I mean just look at this one. It's called Faded. Isn't it just right for the court of Louis XIV? And they do the most glorious silk yarns too...
I was talking about ancient Irish poems a moment ago, I think. We're all very excited here in Ireland since the recent discovery of a very old manuscript indeed (c. 800 AD), buried in a peat bog. It's being hailed as the greatest find ever in a European bog.
I heard Garrett's little green post van at the gate this morning and went down to find him half in, half out of the van, listening to a discussion on the find on radio. 'Isn't it great?', he enthused, handing over my mail. 'Wouldn't you love to be able to read whatever's on it?' I would indeed. I wonder whose hands wrote it, and who buried it for safe keeping when times were dangerous.
The Mughal Miniature socks are coming on fine but today I digressed briefly and made a start on copying that crochet shrug I bought. I used a particularly lovely mohair that I'd been keeping for just such a project, and made up the first motif fairly quickly. However I realised just after I'd fastened off and cut the yarn that this was perhaps not quite the gauge I'd anticipated. The original motif on the bought shrug was about three inches - this was nearer 12.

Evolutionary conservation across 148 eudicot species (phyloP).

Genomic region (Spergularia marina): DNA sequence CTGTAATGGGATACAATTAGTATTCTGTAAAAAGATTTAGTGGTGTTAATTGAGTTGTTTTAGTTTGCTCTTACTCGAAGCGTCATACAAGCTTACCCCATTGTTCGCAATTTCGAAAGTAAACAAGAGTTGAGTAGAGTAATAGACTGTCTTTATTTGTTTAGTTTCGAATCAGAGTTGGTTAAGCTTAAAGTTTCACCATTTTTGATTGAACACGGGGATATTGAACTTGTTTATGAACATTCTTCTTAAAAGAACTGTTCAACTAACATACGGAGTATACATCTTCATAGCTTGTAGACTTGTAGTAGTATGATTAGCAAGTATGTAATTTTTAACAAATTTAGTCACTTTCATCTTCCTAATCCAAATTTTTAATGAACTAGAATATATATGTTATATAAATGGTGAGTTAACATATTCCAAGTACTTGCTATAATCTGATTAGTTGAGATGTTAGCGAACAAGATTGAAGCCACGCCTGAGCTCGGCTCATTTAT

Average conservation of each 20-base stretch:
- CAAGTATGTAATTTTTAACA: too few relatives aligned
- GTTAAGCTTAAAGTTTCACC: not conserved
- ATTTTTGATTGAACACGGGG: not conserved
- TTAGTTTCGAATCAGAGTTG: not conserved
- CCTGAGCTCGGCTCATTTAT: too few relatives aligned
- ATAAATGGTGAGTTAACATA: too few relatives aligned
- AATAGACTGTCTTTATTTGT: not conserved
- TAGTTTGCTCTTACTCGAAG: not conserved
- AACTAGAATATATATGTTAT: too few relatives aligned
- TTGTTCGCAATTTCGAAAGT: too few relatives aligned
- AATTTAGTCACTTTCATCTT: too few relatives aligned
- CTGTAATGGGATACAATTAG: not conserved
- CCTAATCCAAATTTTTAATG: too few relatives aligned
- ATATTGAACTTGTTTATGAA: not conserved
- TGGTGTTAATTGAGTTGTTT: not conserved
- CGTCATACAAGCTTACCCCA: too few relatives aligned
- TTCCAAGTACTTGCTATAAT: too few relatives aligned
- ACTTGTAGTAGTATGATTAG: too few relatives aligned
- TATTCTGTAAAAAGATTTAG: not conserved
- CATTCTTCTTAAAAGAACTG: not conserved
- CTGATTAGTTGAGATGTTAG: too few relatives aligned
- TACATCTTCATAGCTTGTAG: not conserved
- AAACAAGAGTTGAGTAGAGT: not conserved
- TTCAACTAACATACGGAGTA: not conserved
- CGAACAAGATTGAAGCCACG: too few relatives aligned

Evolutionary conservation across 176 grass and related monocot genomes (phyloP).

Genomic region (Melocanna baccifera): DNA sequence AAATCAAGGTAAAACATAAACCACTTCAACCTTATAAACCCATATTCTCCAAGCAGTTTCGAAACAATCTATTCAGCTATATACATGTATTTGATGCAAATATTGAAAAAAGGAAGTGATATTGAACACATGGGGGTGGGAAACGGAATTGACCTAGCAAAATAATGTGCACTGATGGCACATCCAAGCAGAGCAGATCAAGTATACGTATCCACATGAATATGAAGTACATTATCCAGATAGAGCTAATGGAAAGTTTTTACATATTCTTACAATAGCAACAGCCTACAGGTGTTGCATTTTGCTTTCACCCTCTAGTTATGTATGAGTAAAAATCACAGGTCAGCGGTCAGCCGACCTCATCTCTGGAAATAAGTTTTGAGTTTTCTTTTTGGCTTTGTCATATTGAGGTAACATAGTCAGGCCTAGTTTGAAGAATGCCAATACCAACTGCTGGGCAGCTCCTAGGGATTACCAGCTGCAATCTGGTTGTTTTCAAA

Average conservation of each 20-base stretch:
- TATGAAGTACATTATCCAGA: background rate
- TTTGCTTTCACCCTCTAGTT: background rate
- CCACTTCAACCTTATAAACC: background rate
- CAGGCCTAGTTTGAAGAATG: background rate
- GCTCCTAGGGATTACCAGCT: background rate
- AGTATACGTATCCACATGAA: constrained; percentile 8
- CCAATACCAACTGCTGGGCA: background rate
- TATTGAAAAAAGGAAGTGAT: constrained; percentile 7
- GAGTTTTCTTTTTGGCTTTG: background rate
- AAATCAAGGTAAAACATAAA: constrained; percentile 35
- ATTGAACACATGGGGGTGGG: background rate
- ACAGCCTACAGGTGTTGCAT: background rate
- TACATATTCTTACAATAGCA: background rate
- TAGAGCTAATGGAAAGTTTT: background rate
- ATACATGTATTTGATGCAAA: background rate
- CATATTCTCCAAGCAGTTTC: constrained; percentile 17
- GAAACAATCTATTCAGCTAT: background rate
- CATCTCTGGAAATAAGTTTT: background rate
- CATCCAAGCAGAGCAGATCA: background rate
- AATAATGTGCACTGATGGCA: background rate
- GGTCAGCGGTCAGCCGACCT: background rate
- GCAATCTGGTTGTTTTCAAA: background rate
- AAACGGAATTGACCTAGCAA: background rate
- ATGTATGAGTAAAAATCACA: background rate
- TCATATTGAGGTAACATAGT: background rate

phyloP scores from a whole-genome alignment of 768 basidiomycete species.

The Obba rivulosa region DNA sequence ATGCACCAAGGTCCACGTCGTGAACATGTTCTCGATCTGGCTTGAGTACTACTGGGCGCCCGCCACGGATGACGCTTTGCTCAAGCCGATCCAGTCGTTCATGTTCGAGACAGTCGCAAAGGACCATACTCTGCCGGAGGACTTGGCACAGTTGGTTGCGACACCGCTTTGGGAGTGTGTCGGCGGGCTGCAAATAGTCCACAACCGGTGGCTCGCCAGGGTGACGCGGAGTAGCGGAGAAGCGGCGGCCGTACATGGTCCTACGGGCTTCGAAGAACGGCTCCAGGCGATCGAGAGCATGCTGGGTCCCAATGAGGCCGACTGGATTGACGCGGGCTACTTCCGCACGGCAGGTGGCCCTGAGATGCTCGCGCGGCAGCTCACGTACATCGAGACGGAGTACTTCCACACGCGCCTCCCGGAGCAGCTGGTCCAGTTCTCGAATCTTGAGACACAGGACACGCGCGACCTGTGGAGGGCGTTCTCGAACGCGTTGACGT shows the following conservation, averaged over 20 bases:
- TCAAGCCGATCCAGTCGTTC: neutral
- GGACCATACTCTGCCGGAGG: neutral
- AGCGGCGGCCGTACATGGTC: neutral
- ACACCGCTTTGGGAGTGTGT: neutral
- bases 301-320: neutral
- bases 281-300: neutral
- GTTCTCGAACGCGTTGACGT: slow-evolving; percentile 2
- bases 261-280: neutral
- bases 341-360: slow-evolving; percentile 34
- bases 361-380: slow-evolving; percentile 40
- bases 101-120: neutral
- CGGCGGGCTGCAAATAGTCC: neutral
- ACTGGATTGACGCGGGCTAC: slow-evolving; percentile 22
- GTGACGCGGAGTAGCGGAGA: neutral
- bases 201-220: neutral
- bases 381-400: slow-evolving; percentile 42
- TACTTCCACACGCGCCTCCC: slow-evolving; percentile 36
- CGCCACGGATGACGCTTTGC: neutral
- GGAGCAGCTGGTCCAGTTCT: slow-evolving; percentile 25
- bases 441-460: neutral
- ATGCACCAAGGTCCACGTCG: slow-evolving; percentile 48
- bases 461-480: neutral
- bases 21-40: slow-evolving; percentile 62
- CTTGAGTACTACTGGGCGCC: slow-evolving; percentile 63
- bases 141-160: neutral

Yes, that's a 12" ruler underneath it. Oops - back to the drawing board on that one. Yes, it would make up the shrug pretty quickly, but you wouldn't get much shaping and definition with twelve-inch motifs.
Great excitement as I was dishing up dinner. DH called urgently that the baby wrens were out of the nest. I thought they had a week to go yet! Tiny short-tailed babies fluttering here there and everywhere, dogs following curiously, unsure whether to attack or flee.
This little chap was quite eager to start exploring this brave new world.
Mother wren of course was frantic; DH was rushing round brandishing a camera, and I left dinner to look after itself while I hared after the dogs. Some of the nestlings were quite lively and learning to cope even as they fluttered and stumbled; others sat crossly on twigs and demanded supper as they had been used to in the nest. I do hope they're all tucked up somewhere safe and snug tonight. It's such a responsibility!